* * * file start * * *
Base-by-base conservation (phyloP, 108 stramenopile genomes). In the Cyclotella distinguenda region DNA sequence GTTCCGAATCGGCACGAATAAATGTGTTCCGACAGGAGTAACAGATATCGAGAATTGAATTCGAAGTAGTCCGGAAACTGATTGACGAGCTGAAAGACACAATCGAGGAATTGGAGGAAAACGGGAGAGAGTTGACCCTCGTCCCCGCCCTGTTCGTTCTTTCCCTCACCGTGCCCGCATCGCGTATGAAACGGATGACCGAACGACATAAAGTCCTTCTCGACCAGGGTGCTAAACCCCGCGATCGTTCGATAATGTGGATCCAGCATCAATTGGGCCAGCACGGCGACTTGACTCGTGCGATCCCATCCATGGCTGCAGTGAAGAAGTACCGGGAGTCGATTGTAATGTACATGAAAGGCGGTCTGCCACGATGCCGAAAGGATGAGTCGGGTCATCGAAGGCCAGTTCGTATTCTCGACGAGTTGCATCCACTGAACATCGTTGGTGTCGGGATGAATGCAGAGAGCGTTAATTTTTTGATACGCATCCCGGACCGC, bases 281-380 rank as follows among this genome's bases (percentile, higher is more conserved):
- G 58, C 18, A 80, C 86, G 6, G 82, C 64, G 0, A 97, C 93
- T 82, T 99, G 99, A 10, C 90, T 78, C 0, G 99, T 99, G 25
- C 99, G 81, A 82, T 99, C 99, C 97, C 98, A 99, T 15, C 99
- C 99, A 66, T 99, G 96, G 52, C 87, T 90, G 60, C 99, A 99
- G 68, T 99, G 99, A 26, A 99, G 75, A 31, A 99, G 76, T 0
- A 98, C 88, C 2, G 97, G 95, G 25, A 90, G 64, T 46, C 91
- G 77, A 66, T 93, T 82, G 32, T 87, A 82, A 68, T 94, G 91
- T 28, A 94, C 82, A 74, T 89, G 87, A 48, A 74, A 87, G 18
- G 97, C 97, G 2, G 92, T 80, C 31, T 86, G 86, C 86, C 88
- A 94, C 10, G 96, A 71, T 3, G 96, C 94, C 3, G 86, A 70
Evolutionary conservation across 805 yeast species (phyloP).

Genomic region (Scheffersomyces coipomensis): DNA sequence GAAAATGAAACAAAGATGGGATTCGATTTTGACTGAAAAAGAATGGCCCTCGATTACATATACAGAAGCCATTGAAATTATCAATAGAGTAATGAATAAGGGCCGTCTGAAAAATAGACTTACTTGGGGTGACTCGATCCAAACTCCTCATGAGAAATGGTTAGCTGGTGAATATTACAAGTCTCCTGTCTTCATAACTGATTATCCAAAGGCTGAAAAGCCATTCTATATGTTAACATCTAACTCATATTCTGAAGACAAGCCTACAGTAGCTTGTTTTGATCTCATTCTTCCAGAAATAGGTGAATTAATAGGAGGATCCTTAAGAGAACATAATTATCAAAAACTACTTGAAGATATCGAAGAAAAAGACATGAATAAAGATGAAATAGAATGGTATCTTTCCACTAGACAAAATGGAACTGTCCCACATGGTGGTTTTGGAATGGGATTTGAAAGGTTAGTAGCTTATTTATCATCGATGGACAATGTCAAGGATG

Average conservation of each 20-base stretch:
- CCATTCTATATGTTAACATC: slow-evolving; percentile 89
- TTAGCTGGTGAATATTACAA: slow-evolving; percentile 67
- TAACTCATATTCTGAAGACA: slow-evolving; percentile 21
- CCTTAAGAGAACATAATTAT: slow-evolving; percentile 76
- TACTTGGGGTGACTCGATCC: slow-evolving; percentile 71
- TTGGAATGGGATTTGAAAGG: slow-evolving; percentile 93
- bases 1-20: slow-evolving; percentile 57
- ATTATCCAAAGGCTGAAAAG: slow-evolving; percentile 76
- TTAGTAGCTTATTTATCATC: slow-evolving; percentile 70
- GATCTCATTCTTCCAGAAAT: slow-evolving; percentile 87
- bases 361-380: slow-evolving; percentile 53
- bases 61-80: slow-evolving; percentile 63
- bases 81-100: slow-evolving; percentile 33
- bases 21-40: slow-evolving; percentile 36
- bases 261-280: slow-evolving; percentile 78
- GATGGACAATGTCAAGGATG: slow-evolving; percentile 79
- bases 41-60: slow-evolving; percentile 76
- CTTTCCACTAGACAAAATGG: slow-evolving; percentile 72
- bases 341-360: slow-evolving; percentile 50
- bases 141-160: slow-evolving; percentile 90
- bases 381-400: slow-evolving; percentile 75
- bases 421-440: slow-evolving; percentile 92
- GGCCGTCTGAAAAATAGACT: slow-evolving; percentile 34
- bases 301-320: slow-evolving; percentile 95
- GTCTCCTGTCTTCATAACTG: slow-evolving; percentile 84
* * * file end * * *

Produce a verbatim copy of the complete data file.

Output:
Base-by-base conservation (phyloP, 108 stramenopile genomes). In the Cyclotella distinguenda region DNA sequence GTTCCGAATCGGCACGAATAAATGTGTTCCGACAGGAGTAACAGATATCGAGAATTGAATTCGAAGTAGTCCGGAAACTGATTGACGAGCTGAAAGACACAATCGAGGAATTGGAGGAAAACGGGAGAGAGTTGACCCTCGTCCCCGCCCTGTTCGTTCTTTCCCTCACCGTGCCCGCATCGCGTATGAAACGGATGACCGAACGACATAAAGTCCTTCTCGACCAGGGTGCTAAACCCCGCGATCGTTCGATAATGTGGATCCAGCATCAATTGGGCCAGCACGGCGACTTGACTCGTGCGATCCCATCCATGGCTGCAGTGAAGAAGTACCGGGAGTCGATTGTAATGTACATGAAAGGCGGTCTGCCACGATGCCGAAAGGATGAGTCGGGTCATCGAAGGCCAGTTCGTATTCTCGACGAGTTGCATCCACTGAACATCGTTGGTGTCGGGATGAATGCAGAGAGCGTTAATTTTTTGATACGCATCCCGGACCGC, bases 281-380 rank as follows among this genome's bases (percentile, higher is more conserved):
- G 58, C 18, A 80, C 86, G 6, G 82, C 64, G 0, A 97, C 93
- T 82, T 99, G 99, A 10, C 90, T 78, C 0, G 99, T 99, G 25
- C 99, G 81, A 82, T 99, C 99, C 97, C 98, A 99, T 15, C 99
- C 99, A 66, T 99, G 96, G 52, C 87, T 90, G 60, C 99, A 99
- G 68, T 99, G 99, A 26, A 99, G 75, A 31, A 99, G 76, T 0
- A 98, C 88, C 2, G 97, G 95, G 25, A 90, G 64, T 46, C 91
- G 77, A 66, T 93, T 82, G 32, T 87, A 82, A 68, T 94, G 91
- T 28, A 94, C 82, A 74, T 89, G 87, A 48, A 74, A 87, G 18
- G 97, C 97, G 2, G 92, T 80, C 31, T 86, G 86, C 86, C 88
- A 94, C 10, G 96, A 71, T 3, G 96, C 94, C 3, G 86, A 70
Evolutionary conservation across 805 yeast species (phyloP).

Genomic region (Scheffersomyces coipomensis): DNA sequence GAAAATGAAACAAAGATGGGATTCGATTTTGACTGAAAAAGAATGGCCCTCGATTACATATACAGAAGCCATTGAAATTATCAATAGAGTAATGAATAAGGGCCGTCTGAAAAATAGACTTACTTGGGGTGACTCGATCCAAACTCCTCATGAGAAATGGTTAGCTGGTGAATATTACAAGTCTCCTGTCTTCATAACTGATTATCCAAAGGCTGAAAAGCCATTCTATATGTTAACATCTAACTCATATTCTGAAGACAAGCCTACAGTAGCTTGTTTTGATCTCATTCTTCCAGAAATAGGTGAATTAATAGGAGGATCCTTAAGAGAACATAATTATCAAAAACTACTTGAAGATATCGAAGAAAAAGACATGAATAAAGATGAAATAGAATGGTATCTTTCCACTAGACAAAATGGAACTGTCCCACATGGTGGTTTTGGAATGGGATTTGAAAGGTTAGTAGCTTATTTATCATCGATGGACAATGTCAAGGATG

Average conservation of each 20-base stretch:
- CCATTCTATATGTTAACATC: slow-evolving; percentile 89
- TTAGCTGGTGAATATTACAA: slow-evolving; percentile 67
- TAACTCATATTCTGAAGACA: slow-evolving; percentile 21
- CCTTAAGAGAACATAATTAT: slow-evolving; percentile 76
- TACTTGGGGTGACTCGATCC: slow-evolving; percentile 71
- TTGGAATGGGATTTGAAAGG: slow-evolving; percentile 93
- bases 1-20: slow-evolving; percentile 57
- ATTATCCAAAGGCTGAAAAG: slow-evolving; percentile 76
- TTAGTAGCTTATTTATCATC: slow-evolving; percentile 70
- GATCTCATTCTTCCAGAAAT: slow-evolving; percentile 87
- bases 361-380: slow-evolving; percentile 53
- bases 61-80: slow-evolving; percentile 63
- bases 81-100: slow-evolving; percentile 33
- bases 21-40: slow-evolving; percentile 36
- bases 261-280: slow-evolving; percentile 78
- GATGGACAATGTCAAGGATG: slow-evolving; percentile 79
- bases 41-60: slow-evolving; percentile 76
- CTTTCCACTAGACAAAATGG: slow-evolving; percentile 72
- bases 341-360: slow-evolving; percentile 50
- bases 141-160: slow-evolving; percentile 90
- bases 381-400: slow-evolving; percentile 75
- bases 421-440: slow-evolving; percentile 92
- GGCCGTCTGAAAAATAGACT: slow-evolving; percentile 34
- bases 301-320: slow-evolving; percentile 95
- GTCTCCTGTCTTCATAACTG: slow-evolving; percentile 84